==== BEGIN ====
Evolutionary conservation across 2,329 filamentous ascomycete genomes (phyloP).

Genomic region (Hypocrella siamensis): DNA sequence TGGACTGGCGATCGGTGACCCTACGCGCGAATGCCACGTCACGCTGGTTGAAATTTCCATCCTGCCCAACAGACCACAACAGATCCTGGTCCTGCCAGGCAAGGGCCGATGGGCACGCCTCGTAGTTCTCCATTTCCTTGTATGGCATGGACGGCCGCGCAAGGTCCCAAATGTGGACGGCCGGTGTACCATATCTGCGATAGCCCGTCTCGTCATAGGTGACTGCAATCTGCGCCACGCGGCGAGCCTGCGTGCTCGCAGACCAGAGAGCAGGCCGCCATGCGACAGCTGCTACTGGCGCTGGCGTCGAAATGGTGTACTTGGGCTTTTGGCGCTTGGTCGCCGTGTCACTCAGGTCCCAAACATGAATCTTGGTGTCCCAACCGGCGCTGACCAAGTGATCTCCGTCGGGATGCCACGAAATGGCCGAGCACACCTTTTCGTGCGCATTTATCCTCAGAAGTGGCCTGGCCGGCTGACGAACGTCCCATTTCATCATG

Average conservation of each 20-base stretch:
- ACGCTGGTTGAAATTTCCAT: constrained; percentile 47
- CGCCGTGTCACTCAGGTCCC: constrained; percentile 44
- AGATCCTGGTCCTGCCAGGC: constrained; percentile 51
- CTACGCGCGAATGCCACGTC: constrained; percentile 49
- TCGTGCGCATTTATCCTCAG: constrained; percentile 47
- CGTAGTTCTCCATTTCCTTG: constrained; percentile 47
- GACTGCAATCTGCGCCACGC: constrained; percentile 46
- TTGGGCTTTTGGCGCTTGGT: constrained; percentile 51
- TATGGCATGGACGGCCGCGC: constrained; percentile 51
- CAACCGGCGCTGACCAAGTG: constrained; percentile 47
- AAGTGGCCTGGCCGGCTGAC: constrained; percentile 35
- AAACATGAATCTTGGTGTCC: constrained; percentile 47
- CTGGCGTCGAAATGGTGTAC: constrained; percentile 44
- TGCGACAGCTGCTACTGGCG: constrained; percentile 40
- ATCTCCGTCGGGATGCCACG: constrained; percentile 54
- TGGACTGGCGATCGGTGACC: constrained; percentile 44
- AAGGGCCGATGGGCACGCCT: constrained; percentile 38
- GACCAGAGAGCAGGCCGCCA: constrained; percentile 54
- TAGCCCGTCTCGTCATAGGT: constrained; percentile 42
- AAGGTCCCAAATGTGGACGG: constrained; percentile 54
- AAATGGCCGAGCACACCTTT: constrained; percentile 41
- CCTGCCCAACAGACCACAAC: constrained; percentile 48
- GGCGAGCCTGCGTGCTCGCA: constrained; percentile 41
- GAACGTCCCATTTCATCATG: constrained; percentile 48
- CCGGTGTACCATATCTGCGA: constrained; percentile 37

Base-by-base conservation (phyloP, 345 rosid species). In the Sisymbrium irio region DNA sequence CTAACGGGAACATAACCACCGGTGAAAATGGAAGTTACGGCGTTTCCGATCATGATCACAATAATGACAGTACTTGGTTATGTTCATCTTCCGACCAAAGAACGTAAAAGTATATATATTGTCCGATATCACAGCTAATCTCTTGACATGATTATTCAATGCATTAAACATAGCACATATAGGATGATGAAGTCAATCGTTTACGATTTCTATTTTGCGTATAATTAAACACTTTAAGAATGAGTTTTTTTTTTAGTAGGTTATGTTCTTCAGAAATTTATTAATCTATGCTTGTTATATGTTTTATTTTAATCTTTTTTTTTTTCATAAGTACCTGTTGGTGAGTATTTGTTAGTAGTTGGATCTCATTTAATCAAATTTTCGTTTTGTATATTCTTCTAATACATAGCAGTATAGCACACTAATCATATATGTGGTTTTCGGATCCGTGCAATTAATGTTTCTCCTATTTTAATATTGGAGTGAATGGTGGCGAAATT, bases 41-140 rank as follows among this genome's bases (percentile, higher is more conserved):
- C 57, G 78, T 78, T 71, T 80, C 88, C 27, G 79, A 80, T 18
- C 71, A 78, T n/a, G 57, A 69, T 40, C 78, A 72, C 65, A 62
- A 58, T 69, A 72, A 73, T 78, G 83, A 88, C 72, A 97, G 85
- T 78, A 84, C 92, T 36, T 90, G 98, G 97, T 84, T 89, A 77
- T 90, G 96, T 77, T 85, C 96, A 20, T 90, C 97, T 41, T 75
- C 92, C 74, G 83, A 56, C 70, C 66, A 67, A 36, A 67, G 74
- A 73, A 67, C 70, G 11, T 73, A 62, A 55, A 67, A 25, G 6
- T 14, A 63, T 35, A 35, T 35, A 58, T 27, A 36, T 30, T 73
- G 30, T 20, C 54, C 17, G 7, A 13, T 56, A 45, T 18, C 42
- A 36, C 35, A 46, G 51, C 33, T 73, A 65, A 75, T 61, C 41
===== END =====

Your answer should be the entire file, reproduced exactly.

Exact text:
Evolutionary conservation across 2,329 filamentous ascomycete genomes (phyloP).

Genomic region (Hypocrella siamensis): DNA sequence TGGACTGGCGATCGGTGACCCTACGCGCGAATGCCACGTCACGCTGGTTGAAATTTCCATCCTGCCCAACAGACCACAACAGATCCTGGTCCTGCCAGGCAAGGGCCGATGGGCACGCCTCGTAGTTCTCCATTTCCTTGTATGGCATGGACGGCCGCGCAAGGTCCCAAATGTGGACGGCCGGTGTACCATATCTGCGATAGCCCGTCTCGTCATAGGTGACTGCAATCTGCGCCACGCGGCGAGCCTGCGTGCTCGCAGACCAGAGAGCAGGCCGCCATGCGACAGCTGCTACTGGCGCTGGCGTCGAAATGGTGTACTTGGGCTTTTGGCGCTTGGTCGCCGTGTCACTCAGGTCCCAAACATGAATCTTGGTGTCCCAACCGGCGCTGACCAAGTGATCTCCGTCGGGATGCCACGAAATGGCCGAGCACACCTTTTCGTGCGCATTTATCCTCAGAAGTGGCCTGGCCGGCTGACGAACGTCCCATTTCATCATG

Average conservation of each 20-base stretch:
- ACGCTGGTTGAAATTTCCAT: constrained; percentile 47
- CGCCGTGTCACTCAGGTCCC: constrained; percentile 44
- AGATCCTGGTCCTGCCAGGC: constrained; percentile 51
- CTACGCGCGAATGCCACGTC: constrained; percentile 49
- TCGTGCGCATTTATCCTCAG: constrained; percentile 47
- CGTAGTTCTCCATTTCCTTG: constrained; percentile 47
- GACTGCAATCTGCGCCACGC: constrained; percentile 46
- TTGGGCTTTTGGCGCTTGGT: constrained; percentile 51
- TATGGCATGGACGGCCGCGC: constrained; percentile 51
- CAACCGGCGCTGACCAAGTG: constrained; percentile 47
- AAGTGGCCTGGCCGGCTGAC: constrained; percentile 35
- AAACATGAATCTTGGTGTCC: constrained; percentile 47
- CTGGCGTCGAAATGGTGTAC: constrained; percentile 44
- TGCGACAGCTGCTACTGGCG: constrained; percentile 40
- ATCTCCGTCGGGATGCCACG: constrained; percentile 54
- TGGACTGGCGATCGGTGACC: constrained; percentile 44
- AAGGGCCGATGGGCACGCCT: constrained; percentile 38
- GACCAGAGAGCAGGCCGCCA: constrained; percentile 54
- TAGCCCGTCTCGTCATAGGT: constrained; percentile 42
- AAGGTCCCAAATGTGGACGG: constrained; percentile 54
- AAATGGCCGAGCACACCTTT: constrained; percentile 41
- CCTGCCCAACAGACCACAAC: constrained; percentile 48
- GGCGAGCCTGCGTGCTCGCA: constrained; percentile 41
- GAACGTCCCATTTCATCATG: constrained; percentile 48
- CCGGTGTACCATATCTGCGA: constrained; percentile 37

Base-by-base conservation (phyloP, 345 rosid species). In the Sisymbrium irio region DNA sequence CTAACGGGAACATAACCACCGGTGAAAATGGAAGTTACGGCGTTTCCGATCATGATCACAATAATGACAGTACTTGGTTATGTTCATCTTCCGACCAAAGAACGTAAAAGTATATATATTGTCCGATATCACAGCTAATCTCTTGACATGATTATTCAATGCATTAAACATAGCACATATAGGATGATGAAGTCAATCGTTTACGATTTCTATTTTGCGTATAATTAAACACTTTAAGAATGAGTTTTTTTTTTAGTAGGTTATGTTCTTCAGAAATTTATTAATCTATGCTTGTTATATGTTTTATTTTAATCTTTTTTTTTTTCATAAGTACCTGTTGGTGAGTATTTGTTAGTAGTTGGATCTCATTTAATCAAATTTTCGTTTTGTATATTCTTCTAATACATAGCAGTATAGCACACTAATCATATATGTGGTTTTCGGATCCGTGCAATTAATGTTTCTCCTATTTTAATATTGGAGTGAATGGTGGCGAAATT, bases 41-140 rank as follows among this genome's bases (percentile, higher is more conserved):
- C 57, G 78, T 78, T 71, T 80, C 88, C 27, G 79, A 80, T 18
- C 71, A 78, T n/a, G 57, A 69, T 40, C 78, A 72, C 65, A 62
- A 58, T 69, A 72, A 73, T 78, G 83, A 88, C 72, A 97, G 85
- T 78, A 84, C 92, T 36, T 90, G 98, G 97, T 84, T 89, A 77
- T 90, G 96, T 77, T 85, C 96, A 20, T 90, C 97, T 41, T 75
- C 92, C 74, G 83, A 56, C 70, C 66, A 67, A 36, A 67, G 74
- A 73, A 67, C 70, G 11, T 73, A 62, A 55, A 67, A 25, G 6
- T 14, A 63, T 35, A 35, T 35, A 58, T 27, A 36, T 30, T 73
- G 30, T 20, C 54, C 17, G 7, A 13, T 56, A 45, T 18, C 42
- A 36, C 35, A 46, G 51, C 33, T 73, A 65, A 75, T 61, C 41